Kempo, then, means study, and practice, and the discipline of study and practice. The understanding of this philosophy, the embodiment of this practice, and the reality of this study prepares the Kempo-ka well for a possible conflict. Defending one's self becomes very easy. Kosho is a way of life and an understanding of the process of life. Understanding the process of a fight is the key. Techniques used in a fight are only a small part of that process. What happens before that point is of primary importance.

The study, and practice of this study and practice, has been used successfully throughout history by Kosho Ryu warrior-monks and other practitioners. In the late 1500s, Shaka-In, the temple grounds on which the now-famous old pine tree still stands, was attacked by 5000 samurai. Using Kosho Shorei Ryu Kempo, the 400 monks living and training there engaged in combat against the onslaught, succesfully protecting some of the most important artifacts and property of the temple grounds, including the famous old pine tree itself.

The success of Kosho Ryu today is apparent in the large numbers of students and teachers gravitating to these studies. Many teachers with decades of experience are re-examining their training based on the uniqueness and startling pertinence of what they see in a Kosho Ryu seminar. Many of these teachers and students have said that the combat-effectiveness of Kosho is simply at a higher level than what they had seen previously. Kosho Ryu concepts had often never even been considered by many in their previous training.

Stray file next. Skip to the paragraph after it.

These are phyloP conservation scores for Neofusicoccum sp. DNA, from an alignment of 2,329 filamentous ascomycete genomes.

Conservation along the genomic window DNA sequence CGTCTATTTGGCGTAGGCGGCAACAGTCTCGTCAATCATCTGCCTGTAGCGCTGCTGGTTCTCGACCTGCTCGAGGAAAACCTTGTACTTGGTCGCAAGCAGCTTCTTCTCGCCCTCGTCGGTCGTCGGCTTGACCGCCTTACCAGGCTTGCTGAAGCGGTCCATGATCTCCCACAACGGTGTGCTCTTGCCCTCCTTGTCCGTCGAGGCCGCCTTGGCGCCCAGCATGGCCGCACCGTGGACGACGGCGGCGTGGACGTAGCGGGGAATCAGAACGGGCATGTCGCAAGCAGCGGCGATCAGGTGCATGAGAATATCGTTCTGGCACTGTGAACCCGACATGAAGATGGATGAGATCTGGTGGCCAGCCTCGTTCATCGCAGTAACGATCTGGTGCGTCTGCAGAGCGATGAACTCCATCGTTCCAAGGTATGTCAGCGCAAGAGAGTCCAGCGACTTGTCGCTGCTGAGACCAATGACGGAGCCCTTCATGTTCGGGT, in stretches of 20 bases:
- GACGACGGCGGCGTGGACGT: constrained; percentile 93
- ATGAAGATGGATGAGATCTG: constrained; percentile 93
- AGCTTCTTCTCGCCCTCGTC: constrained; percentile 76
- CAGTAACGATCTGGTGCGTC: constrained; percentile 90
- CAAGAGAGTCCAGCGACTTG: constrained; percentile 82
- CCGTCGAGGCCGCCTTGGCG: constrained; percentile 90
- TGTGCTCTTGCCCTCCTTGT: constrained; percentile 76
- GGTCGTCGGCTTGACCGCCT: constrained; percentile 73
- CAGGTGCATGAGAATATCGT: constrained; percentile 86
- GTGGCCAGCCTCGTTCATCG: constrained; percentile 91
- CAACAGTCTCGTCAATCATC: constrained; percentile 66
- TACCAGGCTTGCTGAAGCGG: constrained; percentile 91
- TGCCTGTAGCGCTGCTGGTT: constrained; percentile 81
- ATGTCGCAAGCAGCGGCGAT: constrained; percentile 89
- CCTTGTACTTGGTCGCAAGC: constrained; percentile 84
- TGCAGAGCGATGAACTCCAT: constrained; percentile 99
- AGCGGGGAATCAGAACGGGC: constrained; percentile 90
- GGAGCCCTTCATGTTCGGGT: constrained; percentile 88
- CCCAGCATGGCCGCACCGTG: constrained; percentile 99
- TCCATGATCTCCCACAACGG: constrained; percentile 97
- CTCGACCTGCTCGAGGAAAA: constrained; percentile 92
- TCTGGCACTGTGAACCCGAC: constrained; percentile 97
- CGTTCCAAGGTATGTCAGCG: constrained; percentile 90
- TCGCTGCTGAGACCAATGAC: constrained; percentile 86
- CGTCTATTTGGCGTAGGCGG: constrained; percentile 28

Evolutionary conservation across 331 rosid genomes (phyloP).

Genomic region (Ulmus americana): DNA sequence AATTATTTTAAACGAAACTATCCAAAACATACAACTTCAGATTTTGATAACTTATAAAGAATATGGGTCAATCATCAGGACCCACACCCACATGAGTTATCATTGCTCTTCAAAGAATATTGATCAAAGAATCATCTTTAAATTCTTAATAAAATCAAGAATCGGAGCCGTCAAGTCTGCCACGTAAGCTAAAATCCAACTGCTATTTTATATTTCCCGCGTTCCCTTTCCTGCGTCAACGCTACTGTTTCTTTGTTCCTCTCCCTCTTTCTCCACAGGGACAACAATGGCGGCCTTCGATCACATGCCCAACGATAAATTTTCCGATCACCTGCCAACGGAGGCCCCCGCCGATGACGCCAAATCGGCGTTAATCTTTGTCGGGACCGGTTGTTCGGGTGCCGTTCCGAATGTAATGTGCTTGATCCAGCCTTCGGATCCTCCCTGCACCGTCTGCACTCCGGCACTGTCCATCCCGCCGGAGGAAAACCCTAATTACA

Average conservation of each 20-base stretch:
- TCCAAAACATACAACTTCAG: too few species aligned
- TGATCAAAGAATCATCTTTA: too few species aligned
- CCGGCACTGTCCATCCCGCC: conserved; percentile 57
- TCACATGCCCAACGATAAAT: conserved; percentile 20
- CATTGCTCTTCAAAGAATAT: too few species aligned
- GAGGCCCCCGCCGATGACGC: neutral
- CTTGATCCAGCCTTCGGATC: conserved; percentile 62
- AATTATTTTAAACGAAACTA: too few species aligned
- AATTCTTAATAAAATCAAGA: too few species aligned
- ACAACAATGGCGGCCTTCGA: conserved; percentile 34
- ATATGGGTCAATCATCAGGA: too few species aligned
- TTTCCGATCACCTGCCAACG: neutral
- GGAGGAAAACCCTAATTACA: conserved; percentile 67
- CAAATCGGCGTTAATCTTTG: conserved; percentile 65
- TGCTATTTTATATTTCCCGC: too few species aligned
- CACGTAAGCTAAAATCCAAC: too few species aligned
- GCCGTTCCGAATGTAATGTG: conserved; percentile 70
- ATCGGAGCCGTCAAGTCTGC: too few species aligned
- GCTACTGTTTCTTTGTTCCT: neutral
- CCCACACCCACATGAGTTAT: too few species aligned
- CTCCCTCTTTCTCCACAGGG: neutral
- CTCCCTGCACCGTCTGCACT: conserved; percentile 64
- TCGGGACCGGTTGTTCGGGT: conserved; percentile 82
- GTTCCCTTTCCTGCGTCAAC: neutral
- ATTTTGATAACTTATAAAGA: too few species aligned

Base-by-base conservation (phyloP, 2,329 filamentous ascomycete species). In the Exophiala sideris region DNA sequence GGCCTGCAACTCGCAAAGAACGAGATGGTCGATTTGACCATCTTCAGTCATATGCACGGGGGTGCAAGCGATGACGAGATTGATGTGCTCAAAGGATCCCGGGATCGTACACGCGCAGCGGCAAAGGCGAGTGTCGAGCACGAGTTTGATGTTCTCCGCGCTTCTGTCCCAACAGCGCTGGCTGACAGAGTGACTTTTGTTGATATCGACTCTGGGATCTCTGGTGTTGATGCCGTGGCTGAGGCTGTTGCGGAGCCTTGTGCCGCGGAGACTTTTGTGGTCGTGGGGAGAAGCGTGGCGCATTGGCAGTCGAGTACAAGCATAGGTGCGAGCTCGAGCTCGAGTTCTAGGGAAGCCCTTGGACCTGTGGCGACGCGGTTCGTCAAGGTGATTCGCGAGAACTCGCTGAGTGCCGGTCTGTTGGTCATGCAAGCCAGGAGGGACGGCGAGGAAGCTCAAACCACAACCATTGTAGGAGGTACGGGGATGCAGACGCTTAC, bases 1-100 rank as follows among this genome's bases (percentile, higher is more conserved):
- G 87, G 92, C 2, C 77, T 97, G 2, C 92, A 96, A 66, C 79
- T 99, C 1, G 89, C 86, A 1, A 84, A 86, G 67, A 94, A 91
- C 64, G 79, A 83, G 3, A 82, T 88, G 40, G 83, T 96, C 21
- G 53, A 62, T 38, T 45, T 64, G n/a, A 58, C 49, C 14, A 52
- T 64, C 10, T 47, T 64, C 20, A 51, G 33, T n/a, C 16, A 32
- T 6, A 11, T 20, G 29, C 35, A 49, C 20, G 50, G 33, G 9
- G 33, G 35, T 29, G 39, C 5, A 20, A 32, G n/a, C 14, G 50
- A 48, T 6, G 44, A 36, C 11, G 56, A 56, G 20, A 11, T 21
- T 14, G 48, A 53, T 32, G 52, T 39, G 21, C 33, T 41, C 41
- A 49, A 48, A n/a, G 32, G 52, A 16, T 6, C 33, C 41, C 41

Although it has been taught by some that Kempo was 
improved in Hawaii to accommodate the large American street brawler, this is absurd. Principles of training capable of preparing 400 monks to wage battle against 5000 samurai need not be improved to be appropriate for a bar fight! Those who felt they improved Kempo obviously did not understand what they were taught in the first place. The philosophical teachings, which were largely ignored by many of Mitose Sensei's early students with the notable exception of the late Thomas Young, play a major role in the manifestation of the physical combative arts of Kosho Ryu. Without them, True understanding of Kempo is not possible. Kempo is not a martial art. It is much more.

Look for The Similarities